which led others to ruin. The press is 1
the history of current events. Just up- |
on the brink <d a forii'idane precipice, if'
warns us that some one has fallen a vie- j
tint to the designs which wo entertain.;
Beholding the ravages of war upon the'
once happy homos of a neighbor, wi
learn the priceless value of peace.
Moreover, it is the medium through
,• O j
whieu the ignorant are instructed. To it. |
in a great measure, is due the superior
enlightenment of the mass iu this age. i
The invention of printing admitted many
to the delights of knowledge, who wore
before debarred the enjoyment by the
scarcity of the means of its attainment
Fur & long t ime the wisdom of the learned,
being circulated solely by books, was
open to comparatively few. Since the
first periodical issued, manna-like in its
influence, f i —n llifr jp—r the rapid in
crease iu IbajLjNud of literature shows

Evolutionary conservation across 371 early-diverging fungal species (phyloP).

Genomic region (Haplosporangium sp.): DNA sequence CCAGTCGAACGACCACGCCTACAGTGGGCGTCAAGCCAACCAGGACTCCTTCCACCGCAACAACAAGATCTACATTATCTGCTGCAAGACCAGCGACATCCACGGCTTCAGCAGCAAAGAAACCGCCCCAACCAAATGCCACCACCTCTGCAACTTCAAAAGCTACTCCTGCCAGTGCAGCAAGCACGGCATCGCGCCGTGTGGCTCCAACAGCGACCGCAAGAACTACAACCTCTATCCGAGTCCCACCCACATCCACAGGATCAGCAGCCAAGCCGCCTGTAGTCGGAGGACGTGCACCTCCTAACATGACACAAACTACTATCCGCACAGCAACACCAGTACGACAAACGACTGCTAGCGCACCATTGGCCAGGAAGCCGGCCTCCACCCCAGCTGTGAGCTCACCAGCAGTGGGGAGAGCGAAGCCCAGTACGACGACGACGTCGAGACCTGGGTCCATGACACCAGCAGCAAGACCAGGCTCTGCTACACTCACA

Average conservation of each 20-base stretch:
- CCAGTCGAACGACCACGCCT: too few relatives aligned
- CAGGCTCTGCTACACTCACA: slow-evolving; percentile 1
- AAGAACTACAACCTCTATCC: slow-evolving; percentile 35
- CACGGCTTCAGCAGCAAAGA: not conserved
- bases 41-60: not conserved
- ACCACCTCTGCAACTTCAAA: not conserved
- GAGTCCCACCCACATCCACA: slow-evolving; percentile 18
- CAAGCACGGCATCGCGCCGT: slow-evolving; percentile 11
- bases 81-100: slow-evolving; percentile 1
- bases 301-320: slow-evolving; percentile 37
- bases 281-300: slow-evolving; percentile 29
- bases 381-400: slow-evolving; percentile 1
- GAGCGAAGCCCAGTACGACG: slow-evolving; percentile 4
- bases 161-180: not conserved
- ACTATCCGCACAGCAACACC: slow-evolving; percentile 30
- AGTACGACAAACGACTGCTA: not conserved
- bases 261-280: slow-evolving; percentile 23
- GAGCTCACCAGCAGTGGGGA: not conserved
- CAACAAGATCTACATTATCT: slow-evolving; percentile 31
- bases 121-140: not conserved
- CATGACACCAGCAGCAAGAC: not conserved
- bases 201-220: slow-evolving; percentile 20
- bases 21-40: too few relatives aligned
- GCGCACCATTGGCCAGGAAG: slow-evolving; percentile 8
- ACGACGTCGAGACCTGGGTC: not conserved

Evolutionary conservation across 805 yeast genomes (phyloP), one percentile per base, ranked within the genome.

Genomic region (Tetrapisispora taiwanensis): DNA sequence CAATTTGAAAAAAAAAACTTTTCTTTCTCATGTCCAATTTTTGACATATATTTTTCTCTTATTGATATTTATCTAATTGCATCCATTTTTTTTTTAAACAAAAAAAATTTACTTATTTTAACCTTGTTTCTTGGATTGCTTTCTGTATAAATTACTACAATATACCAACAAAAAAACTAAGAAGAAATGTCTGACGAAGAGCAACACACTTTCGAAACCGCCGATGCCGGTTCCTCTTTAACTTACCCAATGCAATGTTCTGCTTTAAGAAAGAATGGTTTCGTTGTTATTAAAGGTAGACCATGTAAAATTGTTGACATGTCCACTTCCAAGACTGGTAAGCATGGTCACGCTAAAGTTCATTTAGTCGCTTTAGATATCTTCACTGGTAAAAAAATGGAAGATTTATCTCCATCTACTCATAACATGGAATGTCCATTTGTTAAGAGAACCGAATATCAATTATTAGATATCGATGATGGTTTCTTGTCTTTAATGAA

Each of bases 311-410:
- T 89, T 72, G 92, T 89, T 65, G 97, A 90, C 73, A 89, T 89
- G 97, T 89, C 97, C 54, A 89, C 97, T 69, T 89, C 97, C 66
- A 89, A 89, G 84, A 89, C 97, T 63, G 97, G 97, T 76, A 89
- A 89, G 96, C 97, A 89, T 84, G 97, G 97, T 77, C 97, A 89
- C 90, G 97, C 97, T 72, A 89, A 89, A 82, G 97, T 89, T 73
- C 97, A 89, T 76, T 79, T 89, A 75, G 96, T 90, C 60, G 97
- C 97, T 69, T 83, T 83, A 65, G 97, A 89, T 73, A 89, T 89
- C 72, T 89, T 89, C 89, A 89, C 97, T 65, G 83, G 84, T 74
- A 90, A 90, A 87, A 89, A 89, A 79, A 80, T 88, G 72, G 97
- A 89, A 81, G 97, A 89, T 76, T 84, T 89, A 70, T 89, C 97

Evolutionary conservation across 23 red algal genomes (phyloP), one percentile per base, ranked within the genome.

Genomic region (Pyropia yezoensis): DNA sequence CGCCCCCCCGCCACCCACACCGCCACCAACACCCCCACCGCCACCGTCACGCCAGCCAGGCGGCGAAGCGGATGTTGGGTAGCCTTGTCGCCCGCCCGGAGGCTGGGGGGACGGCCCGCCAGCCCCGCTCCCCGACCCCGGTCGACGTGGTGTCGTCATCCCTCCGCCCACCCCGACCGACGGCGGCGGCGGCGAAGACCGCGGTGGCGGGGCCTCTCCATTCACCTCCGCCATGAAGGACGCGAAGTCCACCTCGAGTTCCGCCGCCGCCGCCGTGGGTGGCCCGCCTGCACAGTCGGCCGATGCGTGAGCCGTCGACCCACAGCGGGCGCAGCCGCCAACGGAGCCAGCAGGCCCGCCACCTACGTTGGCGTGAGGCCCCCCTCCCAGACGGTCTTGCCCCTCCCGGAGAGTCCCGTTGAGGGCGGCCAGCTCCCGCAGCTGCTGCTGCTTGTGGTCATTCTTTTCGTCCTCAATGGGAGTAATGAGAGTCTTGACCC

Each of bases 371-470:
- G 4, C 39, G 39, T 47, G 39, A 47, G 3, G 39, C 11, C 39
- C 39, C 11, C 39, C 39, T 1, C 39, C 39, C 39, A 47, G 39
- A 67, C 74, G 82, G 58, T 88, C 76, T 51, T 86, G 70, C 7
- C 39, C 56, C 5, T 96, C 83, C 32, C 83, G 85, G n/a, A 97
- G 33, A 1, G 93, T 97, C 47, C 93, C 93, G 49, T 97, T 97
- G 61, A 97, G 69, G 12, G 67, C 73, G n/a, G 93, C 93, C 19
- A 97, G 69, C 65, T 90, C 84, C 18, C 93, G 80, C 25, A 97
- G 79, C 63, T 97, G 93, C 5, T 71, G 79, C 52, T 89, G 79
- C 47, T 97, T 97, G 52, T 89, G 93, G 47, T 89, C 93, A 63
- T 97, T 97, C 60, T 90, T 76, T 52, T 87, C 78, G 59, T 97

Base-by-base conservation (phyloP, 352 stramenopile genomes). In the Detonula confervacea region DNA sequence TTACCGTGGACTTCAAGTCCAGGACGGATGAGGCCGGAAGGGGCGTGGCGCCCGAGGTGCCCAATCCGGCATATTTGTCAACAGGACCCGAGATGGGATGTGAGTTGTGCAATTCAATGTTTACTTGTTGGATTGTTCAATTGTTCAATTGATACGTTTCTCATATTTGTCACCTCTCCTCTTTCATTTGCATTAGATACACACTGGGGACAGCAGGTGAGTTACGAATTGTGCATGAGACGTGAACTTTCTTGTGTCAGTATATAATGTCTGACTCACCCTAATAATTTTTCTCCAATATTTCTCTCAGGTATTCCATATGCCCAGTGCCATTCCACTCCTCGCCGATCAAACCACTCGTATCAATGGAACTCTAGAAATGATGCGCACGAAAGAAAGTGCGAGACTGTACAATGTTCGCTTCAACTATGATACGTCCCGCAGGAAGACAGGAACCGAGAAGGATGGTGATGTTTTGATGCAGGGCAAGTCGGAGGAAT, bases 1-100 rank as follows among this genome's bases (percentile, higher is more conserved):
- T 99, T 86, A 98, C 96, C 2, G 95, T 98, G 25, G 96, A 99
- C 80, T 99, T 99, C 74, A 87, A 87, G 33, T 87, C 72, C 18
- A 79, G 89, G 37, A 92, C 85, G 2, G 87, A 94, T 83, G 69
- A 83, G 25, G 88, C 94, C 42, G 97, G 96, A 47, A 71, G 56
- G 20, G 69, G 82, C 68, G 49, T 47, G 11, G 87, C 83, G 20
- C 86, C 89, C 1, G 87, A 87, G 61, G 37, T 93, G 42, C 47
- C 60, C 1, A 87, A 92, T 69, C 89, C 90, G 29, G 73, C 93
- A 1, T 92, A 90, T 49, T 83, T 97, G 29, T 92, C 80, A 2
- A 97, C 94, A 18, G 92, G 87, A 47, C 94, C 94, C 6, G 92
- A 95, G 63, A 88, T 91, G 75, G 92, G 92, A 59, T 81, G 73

the high valiMMd upon it. No man now
San tUfik luapdf Ujp poor to avail him-
Bil of me and pleasure of a
journal. The farmer, free from the toils |
of the day, gathers his dear ones around
the blaring hearth, to hoar the contents
of the paper. The sturdy pioneer in our
western forests, far from the appearance
of civilized life, beguiles the before tardy
and lonesome hours of relaxation from
his labors, by studying the affairs of the
world and particularly those of kis own
country. Thus, amid the solitudes of
the forest, where no sound salutes his
ear save the howling of the bear and the
I hoot of the owl, is he transported, by his
paper, to the company of bis friends in
the bustle of a distant city Thus is he
enabled to weigh the lofty plans of those
statesmen who guide the ship of Slate.
We have not mentioned the mot Im
portaut benefits of the press. It is not
' too much to say that It is one of the etrong
: cst safeguards of a nation’s freedom and
! consequently happiness. G reat are the
| temptations of power. The insatiable
; beatt of man is ever longing for more than
'it has, though its possessions be bounded
but by the horizon. When attained to